Can Carbon Farming Help Save the Outback?

In Western Australia, pastoral lease reform raises hopes for people and their land

Can Carbon Farming Help Save the Outback?
Marsupial

Once found in 70 percent of mainland Australia, the bilby is now endangered, having seen a significant decline since the early 1900s because of competition for food and habitat degradation.

Kathie Atkinson

In the Outback of Western Australia, pastoral leaseholders have for years faced a tough choice: Graze livestock in an unsustainable and land-damaging way, or go easy on the land while sliding toward financial hardship.

That’s because the Western Australia pastoral lease system, which covers one-third of the state and an area bigger than Texas, historically restricted leaseholders to grazing livestock as their primary business, even though degraded land has rendered grazing unprofitable in many areas. As a result, a growing number of Western Australians have chosen a third option—leaving the region—just at a time when the Outback needs more occupants, not fewer, to prevent the spread of feral animals, noxious weeds, and uncontrolled wildfires.

In an effort to reverse that trend and help repair the landscape, the Western Australian government in April began allowing a new line of business—carbon farming—on lands once reserved for grazing. Carbon farming, which essentially means working the land in a way that maximizes the amount of carbon dioxide stored in the native vegetation and soil, is a way for landowners to gain carbon credits that they can then sell to companies seeking to offset their emissions.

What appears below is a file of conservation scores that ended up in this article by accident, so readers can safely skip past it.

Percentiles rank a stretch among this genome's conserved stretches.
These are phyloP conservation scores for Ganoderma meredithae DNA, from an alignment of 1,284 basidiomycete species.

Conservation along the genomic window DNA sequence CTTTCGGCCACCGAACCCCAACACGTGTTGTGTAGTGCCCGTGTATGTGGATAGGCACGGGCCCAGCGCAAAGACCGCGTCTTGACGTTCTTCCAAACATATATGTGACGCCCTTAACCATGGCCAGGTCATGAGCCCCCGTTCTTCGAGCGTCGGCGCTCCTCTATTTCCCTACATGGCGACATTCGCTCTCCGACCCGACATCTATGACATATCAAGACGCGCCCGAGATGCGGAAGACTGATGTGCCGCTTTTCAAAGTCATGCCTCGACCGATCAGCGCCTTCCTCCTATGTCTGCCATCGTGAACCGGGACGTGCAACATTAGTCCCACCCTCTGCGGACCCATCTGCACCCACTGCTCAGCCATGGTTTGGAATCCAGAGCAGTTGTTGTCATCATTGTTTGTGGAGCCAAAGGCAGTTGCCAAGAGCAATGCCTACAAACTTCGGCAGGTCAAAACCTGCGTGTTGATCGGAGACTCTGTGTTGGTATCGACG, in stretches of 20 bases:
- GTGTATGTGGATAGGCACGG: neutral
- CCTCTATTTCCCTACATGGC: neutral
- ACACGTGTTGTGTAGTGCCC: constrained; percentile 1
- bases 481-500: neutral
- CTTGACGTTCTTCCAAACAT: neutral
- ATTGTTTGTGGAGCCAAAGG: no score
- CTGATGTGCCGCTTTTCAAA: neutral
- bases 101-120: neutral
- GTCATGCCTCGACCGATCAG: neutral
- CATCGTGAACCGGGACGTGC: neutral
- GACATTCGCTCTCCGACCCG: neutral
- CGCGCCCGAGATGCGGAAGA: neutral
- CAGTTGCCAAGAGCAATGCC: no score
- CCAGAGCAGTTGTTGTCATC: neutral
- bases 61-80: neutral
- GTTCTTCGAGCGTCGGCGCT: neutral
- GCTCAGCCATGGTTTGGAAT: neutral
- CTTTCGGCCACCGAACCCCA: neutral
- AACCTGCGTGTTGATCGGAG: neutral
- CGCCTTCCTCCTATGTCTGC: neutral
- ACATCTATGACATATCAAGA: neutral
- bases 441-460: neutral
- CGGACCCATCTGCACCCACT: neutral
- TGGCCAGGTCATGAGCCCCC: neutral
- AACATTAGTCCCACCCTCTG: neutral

Already established in states such as New South Wales, the practice has created jobs in remote areas while restoring degraded landscapes at little cost to government. This reform could be the start of a multibillion-dollar industry for Western Australia that will not only help struggling families but also regenerate Outback landscapes.

The government’s historic first step toward reforming its century-old pastoral lease system followed years of work by The Pew Charitable Trusts’ Outback Australia program, which advocated for these changes in partnership with pastoralists, Aboriginal land managers, and the broader Western Australia community.

This decision should help regenerate millions of hectares of degraded countryside and safeguard unique Outback plants and animals such as the endangered bilby. And the move should provide a safety net for leaseholders and their families by allowing them to diversify their sources of income while boosting the productivity—and health—of their lands.

Based on its success in other locations, carbon farming will have a positive impact on the people, plants, and animals of the Outback, but the government shouldn’t stop there. Officials must also open the door for more diversified endeavors such as ecotourism and expanding Indigenous Ranger programs. Only then will Australians start to see the full potential of the Outback and all that it can provide for the country, its wildlife, and its people.

Pepe Clarke is project director of The Pew Charitable Trusts’ Outback to Oceans program, and David Mackenzie runs Pew’s Western Australia Outback program.